1. Not finding help here? Sign up for a free 30min tutor trial with Chegg Tutors
    Dismiss Notice
Dismiss Notice
Join Physics Forums Today!
The friendliest, high quality science and math community on the planet! Everyone who loves science is here!

Matrix exponential problem

  1. Oct 20, 2011 #1
    1. The problem statement, all variables and given/known data

    Given matrix A= [1,1;0,0] and matrix B = [1,-1;0,0]

    n.b. the semicolon separates the matrix rows

    find exp(A)exp(B)



    2. Relevant equations

    [itex]exp^{A}=\sum\frac{A^{n}}{n!}=I + A + \frac{A^{2}}{2} + \frac{A^{3}}{6} + ...... + \frac{A^{n}}{n!}[/itex]

    for n= 0 to infinity

    3. The attempt at a solution

    The answer the tutor give is the following matrix

    exp(A).exp(B) = [e^2,-(e-1)^2 ; 0,1]

    this would imply that A and B are diagonalisable (since they need to be in order to get the form of the answer)

    However, if I worked out the characteristic ppolynomial of A and B, I would only get one eigenvalue, not two distinct eigenvalues which rules out any chance of diagaonlisation

    Is there a way to diagaonlise A and B ?
     
  2. jcsd
  3. Oct 20, 2011 #2

    Mark44

    Staff: Mentor

    I get two eigenvalues for each matrix, so I don't know what you did that you came up with only one apiece.
     
  4. Oct 20, 2011 #3

    Mark44

    Staff: Mentor

    You can also do this problem without diagonalizing either matrix. Use your relevant equation, which should be slightly amended. It's not a finite sum.
    [tex]exp^{A}=\sum\frac{A^{n}}{n!}=I + A + \frac{A^{2}}{2} + \frac{A^{3}}{6} + ...... + \frac{A^{n}}{n!} + ...[/tex]
     
  5. Oct 20, 2011 #4

    Ray Vickson

    User Avatar
    Science Advisor
    Homework Helper

    A standard result for an nxn matrix with all eigenvalues different is: if r_1, r_2,...,r_n are the eigenvalues, there exist matrices E_1,E_2,...,E_n such that for any analytic function f(x) = sum c_n x^n (with radius of convergence containing all the r_j) then f(A) = c_0*I + c_1*A + c_2*A^2 + ... = sum_j f(r_j)* E_j . Here the E_j are the same for any f, so cn be found, for example, by looking at f(x) = 1 = x^0, f(x) = x, f(x) = x^2, etc. Having the E_j, now use f(x) = exp(x) to get exp(A).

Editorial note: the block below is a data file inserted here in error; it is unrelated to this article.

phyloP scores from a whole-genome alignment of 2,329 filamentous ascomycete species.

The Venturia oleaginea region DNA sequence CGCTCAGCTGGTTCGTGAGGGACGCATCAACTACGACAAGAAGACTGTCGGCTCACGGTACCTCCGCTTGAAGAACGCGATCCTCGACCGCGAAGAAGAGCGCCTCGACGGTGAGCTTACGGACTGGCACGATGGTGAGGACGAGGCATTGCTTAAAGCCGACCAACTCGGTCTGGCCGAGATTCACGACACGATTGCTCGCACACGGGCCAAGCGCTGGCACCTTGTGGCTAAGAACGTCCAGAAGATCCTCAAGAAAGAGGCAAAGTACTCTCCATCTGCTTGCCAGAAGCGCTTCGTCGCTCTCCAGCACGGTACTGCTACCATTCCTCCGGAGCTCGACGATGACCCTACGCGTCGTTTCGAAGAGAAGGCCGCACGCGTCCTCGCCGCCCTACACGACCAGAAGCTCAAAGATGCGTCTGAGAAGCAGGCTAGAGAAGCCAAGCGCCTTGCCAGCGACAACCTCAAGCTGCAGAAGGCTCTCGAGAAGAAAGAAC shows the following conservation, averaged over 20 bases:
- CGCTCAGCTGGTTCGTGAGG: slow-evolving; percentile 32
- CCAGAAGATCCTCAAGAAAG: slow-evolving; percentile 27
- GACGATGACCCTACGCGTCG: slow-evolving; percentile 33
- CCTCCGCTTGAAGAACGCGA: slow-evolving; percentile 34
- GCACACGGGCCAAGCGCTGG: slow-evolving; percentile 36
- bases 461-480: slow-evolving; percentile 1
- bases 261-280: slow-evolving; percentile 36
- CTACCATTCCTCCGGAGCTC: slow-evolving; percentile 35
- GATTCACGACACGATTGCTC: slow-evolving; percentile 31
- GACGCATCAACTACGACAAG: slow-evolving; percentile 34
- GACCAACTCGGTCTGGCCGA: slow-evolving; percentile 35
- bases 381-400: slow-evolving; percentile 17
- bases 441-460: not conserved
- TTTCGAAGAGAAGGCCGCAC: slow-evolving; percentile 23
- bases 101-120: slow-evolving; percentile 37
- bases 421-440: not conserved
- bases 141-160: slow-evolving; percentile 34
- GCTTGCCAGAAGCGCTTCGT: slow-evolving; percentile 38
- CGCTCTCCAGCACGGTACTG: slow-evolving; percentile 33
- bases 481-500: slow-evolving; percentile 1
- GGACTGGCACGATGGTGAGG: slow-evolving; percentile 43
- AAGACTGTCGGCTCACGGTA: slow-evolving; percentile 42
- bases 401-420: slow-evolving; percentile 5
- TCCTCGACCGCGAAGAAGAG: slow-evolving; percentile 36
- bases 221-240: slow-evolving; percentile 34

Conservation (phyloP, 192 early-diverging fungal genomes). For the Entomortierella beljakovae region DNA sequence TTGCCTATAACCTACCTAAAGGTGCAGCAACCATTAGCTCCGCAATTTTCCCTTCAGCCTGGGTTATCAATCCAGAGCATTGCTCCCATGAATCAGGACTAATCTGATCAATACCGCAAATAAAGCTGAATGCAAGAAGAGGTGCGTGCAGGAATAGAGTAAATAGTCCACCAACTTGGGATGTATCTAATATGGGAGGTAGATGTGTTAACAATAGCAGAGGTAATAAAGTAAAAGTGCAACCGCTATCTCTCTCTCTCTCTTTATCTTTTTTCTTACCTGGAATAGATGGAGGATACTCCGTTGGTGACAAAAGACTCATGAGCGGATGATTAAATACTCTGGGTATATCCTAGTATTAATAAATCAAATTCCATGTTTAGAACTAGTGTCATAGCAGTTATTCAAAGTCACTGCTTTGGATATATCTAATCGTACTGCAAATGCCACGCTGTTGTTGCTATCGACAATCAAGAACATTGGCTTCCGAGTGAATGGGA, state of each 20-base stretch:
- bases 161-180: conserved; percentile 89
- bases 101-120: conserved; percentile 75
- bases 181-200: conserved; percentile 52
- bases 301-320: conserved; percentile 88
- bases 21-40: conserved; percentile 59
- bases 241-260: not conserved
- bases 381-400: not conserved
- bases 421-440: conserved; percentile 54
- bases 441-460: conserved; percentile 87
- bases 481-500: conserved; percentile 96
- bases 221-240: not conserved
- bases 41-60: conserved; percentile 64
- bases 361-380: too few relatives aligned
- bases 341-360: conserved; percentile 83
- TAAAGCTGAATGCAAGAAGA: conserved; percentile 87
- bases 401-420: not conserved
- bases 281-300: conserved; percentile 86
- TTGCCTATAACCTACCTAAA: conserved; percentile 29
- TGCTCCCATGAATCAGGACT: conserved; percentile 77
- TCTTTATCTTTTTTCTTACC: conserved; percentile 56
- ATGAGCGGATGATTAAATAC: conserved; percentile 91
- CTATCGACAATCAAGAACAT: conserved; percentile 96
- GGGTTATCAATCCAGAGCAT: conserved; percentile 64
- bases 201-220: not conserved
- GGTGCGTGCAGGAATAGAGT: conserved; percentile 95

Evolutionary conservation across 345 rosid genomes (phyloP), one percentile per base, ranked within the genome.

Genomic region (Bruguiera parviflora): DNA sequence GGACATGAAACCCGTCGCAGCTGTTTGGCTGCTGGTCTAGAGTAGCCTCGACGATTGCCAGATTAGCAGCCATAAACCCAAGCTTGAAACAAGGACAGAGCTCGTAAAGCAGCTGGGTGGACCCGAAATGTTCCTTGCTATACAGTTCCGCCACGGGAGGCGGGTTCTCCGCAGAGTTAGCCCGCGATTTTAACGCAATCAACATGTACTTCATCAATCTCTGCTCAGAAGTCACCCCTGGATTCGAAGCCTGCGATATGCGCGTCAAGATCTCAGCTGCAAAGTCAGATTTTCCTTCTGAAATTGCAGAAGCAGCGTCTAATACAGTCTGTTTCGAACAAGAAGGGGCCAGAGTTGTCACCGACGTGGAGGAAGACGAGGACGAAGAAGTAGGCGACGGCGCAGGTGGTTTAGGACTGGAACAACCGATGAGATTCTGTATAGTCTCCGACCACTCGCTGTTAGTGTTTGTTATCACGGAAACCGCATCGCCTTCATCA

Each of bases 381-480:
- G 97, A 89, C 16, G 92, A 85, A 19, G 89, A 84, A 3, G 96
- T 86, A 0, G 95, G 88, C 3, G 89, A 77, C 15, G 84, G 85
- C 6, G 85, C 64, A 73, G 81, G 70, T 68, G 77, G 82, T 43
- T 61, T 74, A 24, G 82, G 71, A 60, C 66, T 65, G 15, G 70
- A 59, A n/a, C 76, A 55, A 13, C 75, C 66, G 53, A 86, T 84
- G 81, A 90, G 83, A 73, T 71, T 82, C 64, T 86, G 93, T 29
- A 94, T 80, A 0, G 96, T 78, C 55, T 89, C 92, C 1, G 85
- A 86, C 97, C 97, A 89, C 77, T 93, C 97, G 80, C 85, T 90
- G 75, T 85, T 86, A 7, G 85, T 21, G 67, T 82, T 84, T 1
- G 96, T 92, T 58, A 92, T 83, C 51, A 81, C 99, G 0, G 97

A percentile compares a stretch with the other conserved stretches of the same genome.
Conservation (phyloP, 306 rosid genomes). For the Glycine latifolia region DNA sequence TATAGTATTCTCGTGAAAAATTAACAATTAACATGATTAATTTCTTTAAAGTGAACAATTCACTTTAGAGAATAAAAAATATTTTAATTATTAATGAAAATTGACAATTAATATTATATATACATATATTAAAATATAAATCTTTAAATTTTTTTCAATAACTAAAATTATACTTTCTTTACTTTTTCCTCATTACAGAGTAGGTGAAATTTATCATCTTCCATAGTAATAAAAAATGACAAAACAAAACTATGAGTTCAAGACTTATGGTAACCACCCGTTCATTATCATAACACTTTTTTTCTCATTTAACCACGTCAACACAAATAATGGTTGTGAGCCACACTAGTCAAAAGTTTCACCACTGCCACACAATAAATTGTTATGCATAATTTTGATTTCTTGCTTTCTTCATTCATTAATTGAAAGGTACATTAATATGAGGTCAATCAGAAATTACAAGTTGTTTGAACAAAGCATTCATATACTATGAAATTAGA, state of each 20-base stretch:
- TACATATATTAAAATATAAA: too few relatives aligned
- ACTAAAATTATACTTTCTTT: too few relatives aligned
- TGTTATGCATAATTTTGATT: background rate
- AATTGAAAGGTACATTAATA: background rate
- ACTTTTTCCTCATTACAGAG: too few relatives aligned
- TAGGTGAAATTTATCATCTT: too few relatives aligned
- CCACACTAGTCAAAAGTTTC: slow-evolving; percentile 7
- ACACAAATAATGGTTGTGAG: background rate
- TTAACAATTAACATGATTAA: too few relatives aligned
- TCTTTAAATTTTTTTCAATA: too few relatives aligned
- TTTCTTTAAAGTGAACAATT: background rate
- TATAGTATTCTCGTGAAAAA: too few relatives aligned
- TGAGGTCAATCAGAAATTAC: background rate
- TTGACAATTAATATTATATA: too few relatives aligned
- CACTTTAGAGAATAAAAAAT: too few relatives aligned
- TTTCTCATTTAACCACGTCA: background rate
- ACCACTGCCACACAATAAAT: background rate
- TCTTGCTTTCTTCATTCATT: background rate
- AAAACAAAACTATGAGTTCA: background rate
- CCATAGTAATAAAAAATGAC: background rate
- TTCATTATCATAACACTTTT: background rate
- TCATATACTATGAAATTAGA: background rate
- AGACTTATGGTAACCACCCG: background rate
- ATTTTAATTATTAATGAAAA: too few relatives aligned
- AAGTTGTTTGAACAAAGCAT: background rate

For a 2x2 matrix with eigenvalues 'a' and 'b' we have I = E1 + E2, which comes from using f(x) = 1. Similarly, A = a*E1 + b*E2 (using f(x) = x).

    RGV
     
  6. Oct 20, 2011 #5
    What was your characteristic polynomial for A ? What eigenvalues did you get for A ?


    Also, what char. polynomial and eigenvalues did you get for B ?
     
  7. Oct 20, 2011 #6

    HallsofIvy

    User Avatar
    Staff Emeritus
    Science Advisor

    Those are both "Jordan form" matrices so the numbers on the diagonal are the eigenvalues.
     
  8. Oct 20, 2011 #7

    vela

    User Avatar
    Staff Emeritus
    Science Advisor
    Homework Helper
    Education Advisor

    What did you get?
     
  9. Oct 20, 2011 #8
    I got 0 and 1 as the eigenvalues for both matrix A and Matrix B.

    The characteristic polynomial I got for A was [itex]λ^{2}-λ[/itex]

    Similary, my char. polynomial for B is [itex]λ^{2}-λ[/itex]
     
  10. Oct 20, 2011 #9

    vela

    User Avatar
    Staff Emeritus
    Science Advisor
    Homework Helper
    Education Advisor

    So you got two distinct eigenvalues, and you can diagonalize them both.

    As Mark mentioned, you can calculate eA and eB without diagonalizing though. A matrix satisfies its characteristic polynomial, so A2-A=0. Using that fact, you can easily simplify the series.
     
  11. Oct 21, 2011 #10
    Thanks for that. I was asking in the first placecause I knew the diagonal form of both A and B would be

    [ 0, 1 ; 0, 0]

    which is nowhere close to the tutor's answer
     
  12. Oct 21, 2011 #11

    vela

    User Avatar
    Staff Emeritus
    Science Advisor
    Homework Helper
    Education Advisor

    That's not the diagonal form of either A or B.

    Also, your tutor calculated exp(A)exp(B), which isn't the diagonalization of A or B.
     
  13. Oct 21, 2011 #12
    but doesn't the Diagonal matrix contain the eigenvalues down the main diagonal and 0's elsewhere ?

    what don't I understand ?
     
  14. Oct 21, 2011 #13

    vela

    User Avatar
    Staff Emeritus
    Science Advisor
    Homework Helper
    Education Advisor

    The matrix you wrote was
    \begin{pmatrix} 0 & 1 \\ 0 & 0 \end{pmatrix}which isn't diagonal.
     
Know someone interested in this topic? Share this thread via Reddit, Google+, Twitter, or Facebook




Similar Discussions: Matrix exponential problem
  1. Matrix Exponential (Replies: 4)

  2. Matrix exponential (Replies: 4)

  3. Matrix exponential (Replies: 4)

  4. Matrix Exponentials (Replies: 2)

Loading...